The illustrations were great. I like the style and art. I enjoyed how as the main character went through the different phases of life it was breached by "Level One, Level Two...." just like in a video game. The dialogue was great. I actually wrote down a few phrases to use in some future blog posts as I found myself really thinking about some of the comments of the characters.

The one thing that I understood why they were there, but got on my nerves after a little while were the angels. It all makes sense when you read, but for part of the reading I was like, "Why are they being used again?" Once you read, then you will understand the meaning behind them and it works well.

This is another great graphic novel. I am slowly enjoying these more and more as I pick these up to read every so often. This is another one that rather surprised me and recommend to anyone. And yes, it did cause me to pull out my old Gameboy from storage and give it a try.
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2 of 3 people found the following review helpful
3.0 out of 5 stars Decent Reworking of the 2nd Generation Immigrant Story, June 16, 2011
This review is from: Level Up (Paperback)
The story of the Americanized children of immigrants chafing under parental expectations to succeed is a long-standing trope in American literature and film. There's been umpteen novels, films, and memoirs built around this theme. This graphic novel follows the rough template, taking the kid's perspective and casting the parents as villains who expect their children to be grateful for the parental sacrifice that brought them to their new country. Here we meet American teen Dennis, whose Chinese father insists that he go to medical school and succeed as a gastroenterologist. Unfortunately, Dennis is more interested in video games than school, well... more than anything really.

Like all too many boys, his schoolwork suffers at the expense of all-night Nintendo sessions, and before long, he's flunking out of college. But when his father dies, four angels appear and help to put him back on the path of academic success and med school. He makes friends with some fellow students and before long he seems to be doing well. But is gastroenterology really his destiny? And just where did these angels come from and why? Dennis has to confront these questions and more, as he struggles to figure out who he really is.

The story unfolds within a kind of videogame framework (sections are presented as "Levels") and at certain moments when Dennis isn't true to himself, a little icon appears to show that he's lost a life (as in a game). There are some other gamer conceits throughout, and that works well with the magical nature of some of the story elements. Yang manages to take a familiar story and give it a fresh gamer-geek packaging, which, when combined with the watercolor and ink art (which are kind of lackluster to my mind), make the story worth checking out. It's definitely going to appeal to those already predisposed to graphic novels and computer games, but feels too minor to connect with a broader audience.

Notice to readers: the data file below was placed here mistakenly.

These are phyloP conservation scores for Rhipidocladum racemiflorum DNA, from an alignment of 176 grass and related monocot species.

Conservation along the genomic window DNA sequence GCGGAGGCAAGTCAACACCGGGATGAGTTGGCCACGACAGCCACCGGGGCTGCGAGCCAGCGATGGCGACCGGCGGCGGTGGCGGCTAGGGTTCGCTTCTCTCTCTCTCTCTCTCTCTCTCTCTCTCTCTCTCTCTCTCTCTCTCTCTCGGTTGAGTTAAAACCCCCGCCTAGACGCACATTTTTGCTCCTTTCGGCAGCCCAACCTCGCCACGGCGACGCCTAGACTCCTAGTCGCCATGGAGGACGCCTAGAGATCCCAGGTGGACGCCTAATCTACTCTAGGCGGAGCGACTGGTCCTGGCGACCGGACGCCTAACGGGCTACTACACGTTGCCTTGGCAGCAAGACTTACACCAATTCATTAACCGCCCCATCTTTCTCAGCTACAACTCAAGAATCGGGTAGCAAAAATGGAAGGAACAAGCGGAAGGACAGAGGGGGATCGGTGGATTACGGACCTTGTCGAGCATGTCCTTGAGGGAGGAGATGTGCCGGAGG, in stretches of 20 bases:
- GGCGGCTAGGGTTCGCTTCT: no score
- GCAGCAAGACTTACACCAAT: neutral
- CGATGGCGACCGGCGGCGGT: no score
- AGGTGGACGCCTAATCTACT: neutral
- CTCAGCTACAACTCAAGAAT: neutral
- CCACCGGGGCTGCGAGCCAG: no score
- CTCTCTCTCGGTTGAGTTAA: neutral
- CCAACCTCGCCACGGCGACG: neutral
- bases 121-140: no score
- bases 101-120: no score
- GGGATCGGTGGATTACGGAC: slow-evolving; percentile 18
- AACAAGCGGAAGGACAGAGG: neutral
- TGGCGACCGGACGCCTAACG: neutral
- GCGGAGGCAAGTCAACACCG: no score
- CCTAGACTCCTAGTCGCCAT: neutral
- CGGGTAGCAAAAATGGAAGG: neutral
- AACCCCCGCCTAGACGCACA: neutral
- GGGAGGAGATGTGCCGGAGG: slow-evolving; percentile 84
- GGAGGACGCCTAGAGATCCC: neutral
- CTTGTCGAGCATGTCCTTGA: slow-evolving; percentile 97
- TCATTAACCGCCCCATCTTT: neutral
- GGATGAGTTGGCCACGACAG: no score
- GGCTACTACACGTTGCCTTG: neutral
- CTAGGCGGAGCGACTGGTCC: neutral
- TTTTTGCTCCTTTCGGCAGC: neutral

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5.0 out of 5 stars Fairy Tale in Comic Form, August 12, 2011
This review is from: Level Up (Paperback)
The premise itself is something that's starting to get done to death: a college burnout struggles to find his purpose in life. However, unlike most attempts, "Level Up" keeps its story rather straightforward - neither coming off as too preachy or too simplistic.

As a fellow Asian American, I can relate to the main character and the constant pressure of getting some kind of successful job as defined by his parents. However, the parents in the story are never written in a way that you'd view them as the antagonists of the story, coming off as more like parents that care too much. A similar amount of care is given to other characters in the story, having certain quirks you could provide them, but keeping realistic enough that they don't come off as a straight-up stereotype. A similar thing can be said about the art style: simple, crisp, but able to capture the essence of each character at their core.

The story itself is a short read, but is well worth it. The overall tone comes off like a fairy tale, with its casual fantastic elements, while still providing something of a lesson by the end of the reading. However, that's not to say that "Level Up" is essentially a story with an obvious moral told with the help of an excessive amount of videogame references. On the contrary, videogame references are used sparingly, with a somewhat open-ended ending, leaving some aspects to the story up in the air, which works well for a story like this.

Definitely worth the purchase!
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Level Up
Level Up by Gene Luen Yang (Paperback - June 7, 2011)